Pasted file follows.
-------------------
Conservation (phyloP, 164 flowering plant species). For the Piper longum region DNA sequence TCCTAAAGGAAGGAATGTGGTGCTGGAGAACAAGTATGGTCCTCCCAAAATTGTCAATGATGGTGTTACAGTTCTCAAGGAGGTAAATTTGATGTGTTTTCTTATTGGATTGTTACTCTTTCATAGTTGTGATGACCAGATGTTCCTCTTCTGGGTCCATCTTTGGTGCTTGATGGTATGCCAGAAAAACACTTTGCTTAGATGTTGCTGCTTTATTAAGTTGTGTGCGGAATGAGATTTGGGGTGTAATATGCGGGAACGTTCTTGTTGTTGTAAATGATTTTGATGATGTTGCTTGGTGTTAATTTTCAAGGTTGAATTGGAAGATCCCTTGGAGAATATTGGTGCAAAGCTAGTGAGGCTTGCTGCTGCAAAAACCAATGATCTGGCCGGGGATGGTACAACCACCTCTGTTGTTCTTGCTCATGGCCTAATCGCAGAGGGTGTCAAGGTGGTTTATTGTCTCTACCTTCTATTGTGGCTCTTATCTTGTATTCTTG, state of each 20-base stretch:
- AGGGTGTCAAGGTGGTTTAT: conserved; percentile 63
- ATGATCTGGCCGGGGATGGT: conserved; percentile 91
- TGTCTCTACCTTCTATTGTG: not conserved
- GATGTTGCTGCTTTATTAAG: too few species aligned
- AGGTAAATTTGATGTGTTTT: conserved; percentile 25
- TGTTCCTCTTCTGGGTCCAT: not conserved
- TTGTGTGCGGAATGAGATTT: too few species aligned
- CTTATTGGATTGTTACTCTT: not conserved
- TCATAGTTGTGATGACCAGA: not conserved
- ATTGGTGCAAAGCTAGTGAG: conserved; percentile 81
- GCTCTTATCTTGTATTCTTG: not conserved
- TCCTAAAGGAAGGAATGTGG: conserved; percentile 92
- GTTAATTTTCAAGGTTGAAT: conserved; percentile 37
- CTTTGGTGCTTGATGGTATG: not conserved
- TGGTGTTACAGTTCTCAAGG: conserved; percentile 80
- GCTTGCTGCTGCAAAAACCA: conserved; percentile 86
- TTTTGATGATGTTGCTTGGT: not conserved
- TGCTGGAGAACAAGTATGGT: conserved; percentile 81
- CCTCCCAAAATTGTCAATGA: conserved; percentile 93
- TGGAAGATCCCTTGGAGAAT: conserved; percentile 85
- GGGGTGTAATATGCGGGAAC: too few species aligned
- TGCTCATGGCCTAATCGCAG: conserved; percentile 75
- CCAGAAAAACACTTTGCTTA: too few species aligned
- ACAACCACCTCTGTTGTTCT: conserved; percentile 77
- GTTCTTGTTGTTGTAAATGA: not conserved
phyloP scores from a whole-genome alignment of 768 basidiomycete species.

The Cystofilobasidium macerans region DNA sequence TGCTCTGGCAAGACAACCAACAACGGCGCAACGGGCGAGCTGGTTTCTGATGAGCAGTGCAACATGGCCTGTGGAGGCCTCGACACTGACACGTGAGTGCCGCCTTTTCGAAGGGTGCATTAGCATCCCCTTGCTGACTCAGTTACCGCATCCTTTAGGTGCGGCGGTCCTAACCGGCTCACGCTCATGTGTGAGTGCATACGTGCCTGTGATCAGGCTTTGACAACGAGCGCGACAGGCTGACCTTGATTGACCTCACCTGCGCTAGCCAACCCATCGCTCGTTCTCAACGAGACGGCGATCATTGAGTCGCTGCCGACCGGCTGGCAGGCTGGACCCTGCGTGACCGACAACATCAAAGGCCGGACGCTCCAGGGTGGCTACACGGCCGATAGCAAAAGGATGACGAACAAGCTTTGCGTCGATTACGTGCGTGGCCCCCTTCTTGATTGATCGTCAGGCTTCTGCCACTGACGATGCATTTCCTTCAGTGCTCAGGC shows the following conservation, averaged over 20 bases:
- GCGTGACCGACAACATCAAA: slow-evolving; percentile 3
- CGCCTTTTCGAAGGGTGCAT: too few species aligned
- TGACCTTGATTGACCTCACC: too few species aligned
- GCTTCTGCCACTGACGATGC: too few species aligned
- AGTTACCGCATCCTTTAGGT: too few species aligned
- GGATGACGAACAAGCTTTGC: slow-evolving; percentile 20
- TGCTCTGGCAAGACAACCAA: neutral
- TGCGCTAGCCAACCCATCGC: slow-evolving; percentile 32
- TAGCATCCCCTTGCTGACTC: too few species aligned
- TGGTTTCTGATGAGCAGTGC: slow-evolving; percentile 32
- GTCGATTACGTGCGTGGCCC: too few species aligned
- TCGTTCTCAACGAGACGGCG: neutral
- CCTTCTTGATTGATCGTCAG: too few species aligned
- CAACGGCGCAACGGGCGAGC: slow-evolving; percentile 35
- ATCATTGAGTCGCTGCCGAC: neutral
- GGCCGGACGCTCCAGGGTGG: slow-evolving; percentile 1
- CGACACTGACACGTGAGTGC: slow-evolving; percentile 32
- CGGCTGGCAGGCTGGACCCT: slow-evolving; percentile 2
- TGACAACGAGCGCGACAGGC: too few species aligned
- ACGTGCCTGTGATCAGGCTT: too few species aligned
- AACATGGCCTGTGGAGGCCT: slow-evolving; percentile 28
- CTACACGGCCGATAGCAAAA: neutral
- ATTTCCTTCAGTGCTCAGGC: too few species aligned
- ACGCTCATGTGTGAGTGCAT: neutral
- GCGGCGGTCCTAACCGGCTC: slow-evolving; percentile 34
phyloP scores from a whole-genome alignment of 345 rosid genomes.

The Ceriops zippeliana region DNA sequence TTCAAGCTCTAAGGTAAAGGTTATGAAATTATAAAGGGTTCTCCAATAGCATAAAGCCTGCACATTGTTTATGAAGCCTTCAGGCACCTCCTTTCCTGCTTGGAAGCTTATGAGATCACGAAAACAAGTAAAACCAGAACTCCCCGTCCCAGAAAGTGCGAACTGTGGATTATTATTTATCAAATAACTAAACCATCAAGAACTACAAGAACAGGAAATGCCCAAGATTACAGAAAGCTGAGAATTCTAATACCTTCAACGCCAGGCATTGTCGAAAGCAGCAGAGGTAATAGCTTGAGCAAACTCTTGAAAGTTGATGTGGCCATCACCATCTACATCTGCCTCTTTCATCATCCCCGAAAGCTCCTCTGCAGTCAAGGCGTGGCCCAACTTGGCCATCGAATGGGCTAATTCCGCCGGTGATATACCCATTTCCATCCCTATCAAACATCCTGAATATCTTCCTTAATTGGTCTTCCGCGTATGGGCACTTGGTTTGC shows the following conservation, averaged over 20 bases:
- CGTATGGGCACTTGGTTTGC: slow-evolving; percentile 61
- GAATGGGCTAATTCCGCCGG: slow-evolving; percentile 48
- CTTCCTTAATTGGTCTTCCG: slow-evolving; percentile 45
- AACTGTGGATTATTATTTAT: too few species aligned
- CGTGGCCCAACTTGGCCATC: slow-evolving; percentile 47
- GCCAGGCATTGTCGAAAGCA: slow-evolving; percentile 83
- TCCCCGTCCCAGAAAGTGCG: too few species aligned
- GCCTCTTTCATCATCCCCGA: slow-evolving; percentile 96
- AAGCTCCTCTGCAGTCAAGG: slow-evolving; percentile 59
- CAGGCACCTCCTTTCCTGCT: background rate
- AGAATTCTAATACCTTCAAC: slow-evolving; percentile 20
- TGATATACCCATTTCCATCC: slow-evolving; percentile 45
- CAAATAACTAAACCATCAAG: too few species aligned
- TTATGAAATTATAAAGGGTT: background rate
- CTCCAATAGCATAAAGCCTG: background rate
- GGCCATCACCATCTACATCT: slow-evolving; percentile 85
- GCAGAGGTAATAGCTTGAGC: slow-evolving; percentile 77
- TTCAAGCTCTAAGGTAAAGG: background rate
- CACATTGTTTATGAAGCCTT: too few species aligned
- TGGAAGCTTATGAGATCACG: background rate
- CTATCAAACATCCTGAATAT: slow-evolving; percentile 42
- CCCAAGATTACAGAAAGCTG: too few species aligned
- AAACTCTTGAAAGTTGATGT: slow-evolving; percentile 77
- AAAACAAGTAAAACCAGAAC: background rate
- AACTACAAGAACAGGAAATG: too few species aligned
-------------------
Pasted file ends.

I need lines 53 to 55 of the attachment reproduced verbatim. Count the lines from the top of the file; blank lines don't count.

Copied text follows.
- GCGGCGGTCCTAACCGGCTC: slow-evolving; percentile 34
phyloP scores from a whole-genome alignment of 345 rosid genomes.

The Ceriops zippeliana region DNA sequence TTCAAGCTCTAAGGTAAAGGTTATGAAATTATAAAGGGTTCTCCAATAGCATAAAGCCTGCACATTGTTTATGAAGCCTTCAGGCACCTCCTTTCCTGCTTGGAAGCTTATGAGATCACGAAAACAAGTAAAACCAGAACTCCCCGTCCCAGAAAGTGCGAACTGTGGATTATTATTTATCAAATAACTAAACCATCAAGAACTACAAGAACAGGAAATGCCCAAGATTACAGAAAGCTGAGAATTCTAATACCTTCAACGCCAGGCATTGTCGAAAGCAGCAGAGGTAATAGCTTGAGCAAACTCTTGAAAGTTGATGTGGCCATCACCATCTACATCTGCCTCTTTCATCATCCCCGAAAGCTCCTCTGCAGTCAAGGCGTGGCCCAACTTGGCCATCGAATGGGCTAATTCCGCCGGTGATATACCCATTTCCATCCCTATCAAACATCCTGAATATCTTCCTTAATTGGTCTTCCGCGTATGGGCACTTGGTTTGC shows the following conservation, averaged over 20 bases: